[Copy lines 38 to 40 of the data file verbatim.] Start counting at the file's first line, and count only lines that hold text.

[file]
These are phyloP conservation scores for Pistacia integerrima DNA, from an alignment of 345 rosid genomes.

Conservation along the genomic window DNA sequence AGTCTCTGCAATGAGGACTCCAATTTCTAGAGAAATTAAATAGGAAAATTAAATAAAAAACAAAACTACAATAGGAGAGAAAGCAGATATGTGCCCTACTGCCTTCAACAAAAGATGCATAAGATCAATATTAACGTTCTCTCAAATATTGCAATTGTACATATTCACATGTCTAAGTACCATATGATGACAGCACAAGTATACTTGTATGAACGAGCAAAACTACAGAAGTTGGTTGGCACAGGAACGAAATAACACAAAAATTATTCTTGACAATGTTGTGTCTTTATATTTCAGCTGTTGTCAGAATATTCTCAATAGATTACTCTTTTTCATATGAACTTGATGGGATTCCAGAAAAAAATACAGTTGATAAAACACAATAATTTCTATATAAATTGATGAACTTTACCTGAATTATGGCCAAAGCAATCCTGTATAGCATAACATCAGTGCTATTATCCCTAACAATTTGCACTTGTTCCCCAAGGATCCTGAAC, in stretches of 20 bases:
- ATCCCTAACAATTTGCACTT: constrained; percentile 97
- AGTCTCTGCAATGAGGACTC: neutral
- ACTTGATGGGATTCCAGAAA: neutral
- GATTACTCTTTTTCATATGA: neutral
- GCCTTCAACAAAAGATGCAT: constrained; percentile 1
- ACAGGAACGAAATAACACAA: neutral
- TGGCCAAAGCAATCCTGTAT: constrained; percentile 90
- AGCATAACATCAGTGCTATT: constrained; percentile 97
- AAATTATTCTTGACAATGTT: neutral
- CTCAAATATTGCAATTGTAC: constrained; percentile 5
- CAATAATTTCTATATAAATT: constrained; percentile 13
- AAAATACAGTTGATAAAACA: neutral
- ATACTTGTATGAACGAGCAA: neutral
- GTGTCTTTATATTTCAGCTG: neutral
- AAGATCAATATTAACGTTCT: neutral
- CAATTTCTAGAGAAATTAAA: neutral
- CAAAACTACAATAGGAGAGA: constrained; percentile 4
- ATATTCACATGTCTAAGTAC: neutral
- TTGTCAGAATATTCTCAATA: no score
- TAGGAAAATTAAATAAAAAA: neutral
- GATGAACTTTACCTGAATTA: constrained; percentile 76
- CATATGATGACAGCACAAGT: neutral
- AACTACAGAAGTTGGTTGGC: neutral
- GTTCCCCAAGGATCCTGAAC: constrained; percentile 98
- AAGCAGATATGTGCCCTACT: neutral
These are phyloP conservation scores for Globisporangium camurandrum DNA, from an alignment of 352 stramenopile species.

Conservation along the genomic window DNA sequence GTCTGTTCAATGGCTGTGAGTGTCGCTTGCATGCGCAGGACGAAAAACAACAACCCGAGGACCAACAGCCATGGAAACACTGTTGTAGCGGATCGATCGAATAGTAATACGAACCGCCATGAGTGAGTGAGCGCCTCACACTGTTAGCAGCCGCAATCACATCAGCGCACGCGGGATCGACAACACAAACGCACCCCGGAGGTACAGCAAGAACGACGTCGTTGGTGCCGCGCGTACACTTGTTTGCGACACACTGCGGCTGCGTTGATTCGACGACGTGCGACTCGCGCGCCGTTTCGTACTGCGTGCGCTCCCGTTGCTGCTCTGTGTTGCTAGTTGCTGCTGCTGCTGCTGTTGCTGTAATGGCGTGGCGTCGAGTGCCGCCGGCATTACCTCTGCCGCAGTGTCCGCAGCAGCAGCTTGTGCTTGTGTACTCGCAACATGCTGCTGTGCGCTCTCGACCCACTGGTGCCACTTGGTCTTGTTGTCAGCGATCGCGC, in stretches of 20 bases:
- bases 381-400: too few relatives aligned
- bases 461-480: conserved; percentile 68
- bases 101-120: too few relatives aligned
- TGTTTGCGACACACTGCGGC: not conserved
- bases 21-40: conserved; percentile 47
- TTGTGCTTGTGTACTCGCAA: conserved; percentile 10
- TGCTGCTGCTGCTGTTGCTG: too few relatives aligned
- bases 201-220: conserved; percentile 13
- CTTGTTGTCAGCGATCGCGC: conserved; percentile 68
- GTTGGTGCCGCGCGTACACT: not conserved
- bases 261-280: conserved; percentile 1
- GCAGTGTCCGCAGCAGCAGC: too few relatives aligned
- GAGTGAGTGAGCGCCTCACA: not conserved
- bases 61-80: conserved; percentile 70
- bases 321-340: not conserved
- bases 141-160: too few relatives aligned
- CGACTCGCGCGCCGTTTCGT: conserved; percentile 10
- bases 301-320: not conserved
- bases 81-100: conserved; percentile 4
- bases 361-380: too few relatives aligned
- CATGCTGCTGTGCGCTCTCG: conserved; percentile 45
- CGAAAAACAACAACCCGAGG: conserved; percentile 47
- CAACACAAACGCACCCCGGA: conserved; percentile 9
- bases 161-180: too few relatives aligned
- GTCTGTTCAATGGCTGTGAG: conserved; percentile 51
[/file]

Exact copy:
- CTTGTTGTCAGCGATCGCGC: conserved; percentile 68
- GTTGGTGCCGCGCGTACACT: not conserved
- bases 261-280: conserved; percentile 1